Informational Posts / News / Thyroid Cancer

25th May is World Thyroid Day

Originally published on 25th May 2016
Last updated on 20th May 2024

Every year, the 25th May is World Thyroid Day; an international event for raising awareness of what the thyroid gland does, what different types of thyroid conditions there are (and symptoms of them), the importance of diagnosis and treatment, but also, the many struggles that we may face as thyroid patients.

It’s a useful day for awareness.

Frustrated With Thyroid Doctor

The Numbers

The World Health Organization estimates that 750 million people worldwide have some form of thyroid disease, including 1 in 20 people in the UK say the BTF, but as many as 60% are undiagnosed.

Also, around 8 times more women are affected by thyroid disease than men, with key triggers being puberty, pregnancy and the menopause.

World Thyroid Day

Could you or a friend or family member have a thyroid condition?

With these numbers, we have to keep encouraging anyone with symptoms of a thyroid condition to get it checked out with a full thyroid panel (also called a ‘thyroid function test). This includes TSH, Free T3, Free T4, thyroid peroxidase antibodies and thyroglobulin antibodies.

Please note that many doctors only test TSH levels, but this isn’t accurate on its own as it doesn’t present the full picture of your thyroid health.

What is The Thyroid Gland?

The thyroid gland, located in the neck, is responsible for producing hormones needed for many bodily functions and processes. The main one is metabolic function. When thyroid hormone levels aren’t right, symptoms such as weight fluctuations, sensitivities to heat and cold, fatigue, hair loss, mental health conditions (such as depression and anxiety), dry skin and brittle nails can occur.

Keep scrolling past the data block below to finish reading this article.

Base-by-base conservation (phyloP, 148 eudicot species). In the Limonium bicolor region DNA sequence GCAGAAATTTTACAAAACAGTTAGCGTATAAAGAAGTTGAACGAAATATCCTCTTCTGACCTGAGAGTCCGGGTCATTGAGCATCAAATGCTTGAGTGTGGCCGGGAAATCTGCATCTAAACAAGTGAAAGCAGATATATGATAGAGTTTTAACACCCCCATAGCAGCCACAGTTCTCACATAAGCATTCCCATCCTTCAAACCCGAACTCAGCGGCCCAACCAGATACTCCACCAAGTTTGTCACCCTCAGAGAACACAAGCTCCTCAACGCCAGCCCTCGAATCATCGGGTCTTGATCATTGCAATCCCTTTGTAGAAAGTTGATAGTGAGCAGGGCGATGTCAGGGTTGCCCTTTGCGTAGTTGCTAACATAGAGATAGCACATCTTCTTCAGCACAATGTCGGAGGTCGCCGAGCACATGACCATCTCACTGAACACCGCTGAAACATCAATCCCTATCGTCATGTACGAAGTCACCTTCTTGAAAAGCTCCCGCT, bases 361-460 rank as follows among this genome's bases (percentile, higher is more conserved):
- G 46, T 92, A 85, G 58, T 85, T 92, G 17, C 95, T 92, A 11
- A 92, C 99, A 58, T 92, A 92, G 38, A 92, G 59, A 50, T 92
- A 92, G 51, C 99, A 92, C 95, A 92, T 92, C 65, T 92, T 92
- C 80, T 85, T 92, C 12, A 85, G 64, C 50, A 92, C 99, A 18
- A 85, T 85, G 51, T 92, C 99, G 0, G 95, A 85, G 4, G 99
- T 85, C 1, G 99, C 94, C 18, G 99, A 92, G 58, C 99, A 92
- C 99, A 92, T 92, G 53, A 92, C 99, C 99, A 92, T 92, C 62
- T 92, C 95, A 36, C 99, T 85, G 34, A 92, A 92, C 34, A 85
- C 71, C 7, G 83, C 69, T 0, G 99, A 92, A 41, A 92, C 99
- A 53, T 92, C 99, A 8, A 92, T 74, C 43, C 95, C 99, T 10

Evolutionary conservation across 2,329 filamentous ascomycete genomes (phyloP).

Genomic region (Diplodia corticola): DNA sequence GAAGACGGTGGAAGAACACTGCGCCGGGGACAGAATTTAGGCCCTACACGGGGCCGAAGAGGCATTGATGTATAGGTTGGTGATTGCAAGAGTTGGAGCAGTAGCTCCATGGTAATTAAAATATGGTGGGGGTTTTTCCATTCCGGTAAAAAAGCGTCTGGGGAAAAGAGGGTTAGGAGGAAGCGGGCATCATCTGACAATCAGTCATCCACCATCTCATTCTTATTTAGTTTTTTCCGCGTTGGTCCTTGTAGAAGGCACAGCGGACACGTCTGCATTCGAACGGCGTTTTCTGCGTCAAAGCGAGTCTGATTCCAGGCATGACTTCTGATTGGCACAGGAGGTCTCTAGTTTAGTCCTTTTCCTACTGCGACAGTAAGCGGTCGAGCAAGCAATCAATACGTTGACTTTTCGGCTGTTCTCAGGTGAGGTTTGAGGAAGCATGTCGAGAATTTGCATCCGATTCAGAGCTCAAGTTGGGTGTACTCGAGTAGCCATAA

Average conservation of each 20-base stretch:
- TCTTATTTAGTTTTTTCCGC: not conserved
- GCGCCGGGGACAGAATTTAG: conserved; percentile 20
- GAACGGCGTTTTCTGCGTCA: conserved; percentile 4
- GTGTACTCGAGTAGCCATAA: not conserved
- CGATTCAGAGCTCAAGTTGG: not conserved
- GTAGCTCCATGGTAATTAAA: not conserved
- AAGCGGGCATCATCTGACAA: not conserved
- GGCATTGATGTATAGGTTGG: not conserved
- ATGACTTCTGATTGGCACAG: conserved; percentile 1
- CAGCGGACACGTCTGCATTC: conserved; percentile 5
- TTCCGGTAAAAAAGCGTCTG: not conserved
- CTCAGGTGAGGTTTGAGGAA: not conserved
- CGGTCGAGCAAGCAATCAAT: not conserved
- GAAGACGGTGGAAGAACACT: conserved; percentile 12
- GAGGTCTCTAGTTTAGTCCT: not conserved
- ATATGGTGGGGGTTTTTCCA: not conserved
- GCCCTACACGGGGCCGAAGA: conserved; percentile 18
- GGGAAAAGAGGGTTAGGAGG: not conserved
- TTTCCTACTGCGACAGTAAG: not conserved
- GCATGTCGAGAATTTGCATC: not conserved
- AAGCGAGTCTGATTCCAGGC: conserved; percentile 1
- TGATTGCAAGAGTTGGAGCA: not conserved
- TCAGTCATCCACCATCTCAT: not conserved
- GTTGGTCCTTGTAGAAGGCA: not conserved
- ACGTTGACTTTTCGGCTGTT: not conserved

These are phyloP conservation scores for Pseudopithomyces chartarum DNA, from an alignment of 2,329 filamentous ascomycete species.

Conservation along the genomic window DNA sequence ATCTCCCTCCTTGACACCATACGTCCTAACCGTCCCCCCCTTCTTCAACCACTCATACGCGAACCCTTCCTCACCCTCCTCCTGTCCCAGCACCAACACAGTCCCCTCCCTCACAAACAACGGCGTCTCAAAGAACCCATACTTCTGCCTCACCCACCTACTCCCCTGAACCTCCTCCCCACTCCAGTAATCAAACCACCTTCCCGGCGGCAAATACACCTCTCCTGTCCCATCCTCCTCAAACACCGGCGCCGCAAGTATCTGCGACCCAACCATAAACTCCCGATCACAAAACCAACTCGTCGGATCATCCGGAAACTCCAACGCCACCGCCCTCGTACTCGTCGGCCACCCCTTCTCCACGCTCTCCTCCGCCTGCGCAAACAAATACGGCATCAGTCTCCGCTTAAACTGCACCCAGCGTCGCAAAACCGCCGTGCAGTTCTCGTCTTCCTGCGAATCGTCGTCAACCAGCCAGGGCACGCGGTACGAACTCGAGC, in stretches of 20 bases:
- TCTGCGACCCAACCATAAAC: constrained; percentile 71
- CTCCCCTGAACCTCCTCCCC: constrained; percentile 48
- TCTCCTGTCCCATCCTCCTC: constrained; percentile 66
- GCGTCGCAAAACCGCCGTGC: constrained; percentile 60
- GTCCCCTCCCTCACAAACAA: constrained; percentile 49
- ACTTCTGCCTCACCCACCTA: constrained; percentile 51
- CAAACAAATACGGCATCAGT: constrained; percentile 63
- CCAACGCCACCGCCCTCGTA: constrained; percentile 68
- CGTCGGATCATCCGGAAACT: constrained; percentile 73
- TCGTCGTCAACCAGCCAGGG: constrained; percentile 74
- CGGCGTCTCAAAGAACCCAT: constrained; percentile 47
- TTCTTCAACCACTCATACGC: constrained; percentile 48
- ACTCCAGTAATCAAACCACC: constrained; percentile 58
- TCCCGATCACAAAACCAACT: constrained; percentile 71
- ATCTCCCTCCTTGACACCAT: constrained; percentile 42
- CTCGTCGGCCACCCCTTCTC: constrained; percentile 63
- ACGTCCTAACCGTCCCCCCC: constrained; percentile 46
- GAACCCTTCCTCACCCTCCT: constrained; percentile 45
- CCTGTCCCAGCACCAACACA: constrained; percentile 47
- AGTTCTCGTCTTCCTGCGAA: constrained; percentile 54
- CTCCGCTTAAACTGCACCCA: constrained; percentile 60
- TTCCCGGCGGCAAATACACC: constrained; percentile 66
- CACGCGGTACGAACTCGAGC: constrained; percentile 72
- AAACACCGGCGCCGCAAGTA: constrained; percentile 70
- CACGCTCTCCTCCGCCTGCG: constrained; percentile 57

Symptoms of a Thyroid Condition

Symptoms for hypothyroidism can include:

Symptoms for hyperthyroidism can include:

  • anxiety
  • heart palpitations
  • unexplained weight loss
  • hot flushes
  • irritability
  • sensitivity to heat.

Symptoms of thyroid cancer may include:

  • neck pain
  • a hoarse voice
  • nodules/lumps
  • enlarged lymph nodes

Symptoms of autoimmune thyroid disease (such as Hashimoto’s or Graves’) can include those mentioned above, including swinging test results and symptoms e.g. going through periods of better and worse health.

Although the thyroid gland is responsible for delivering crucial hormones that are needed for every function and cell of the body, a large percentage of the world’s population doesn’t know just how important this little gland is and what signs and symptoms to be looking for, as well as what tests they may need to ask their doctor about. This is why an awareness event can be so useful!

The Importance of Diagnosis and Treatment

When a thyroid condition goes undiagnosed and untreated, many symptoms can persist and mount up. I had over twenty separate symptoms before my hypothyroidism and Hashimoto’s were diagnosed and treated.

Blue Horizon Thyroid Test

There are many people living with the effects of an undiagnosed thyroid condition who could be healthier and happier once treated.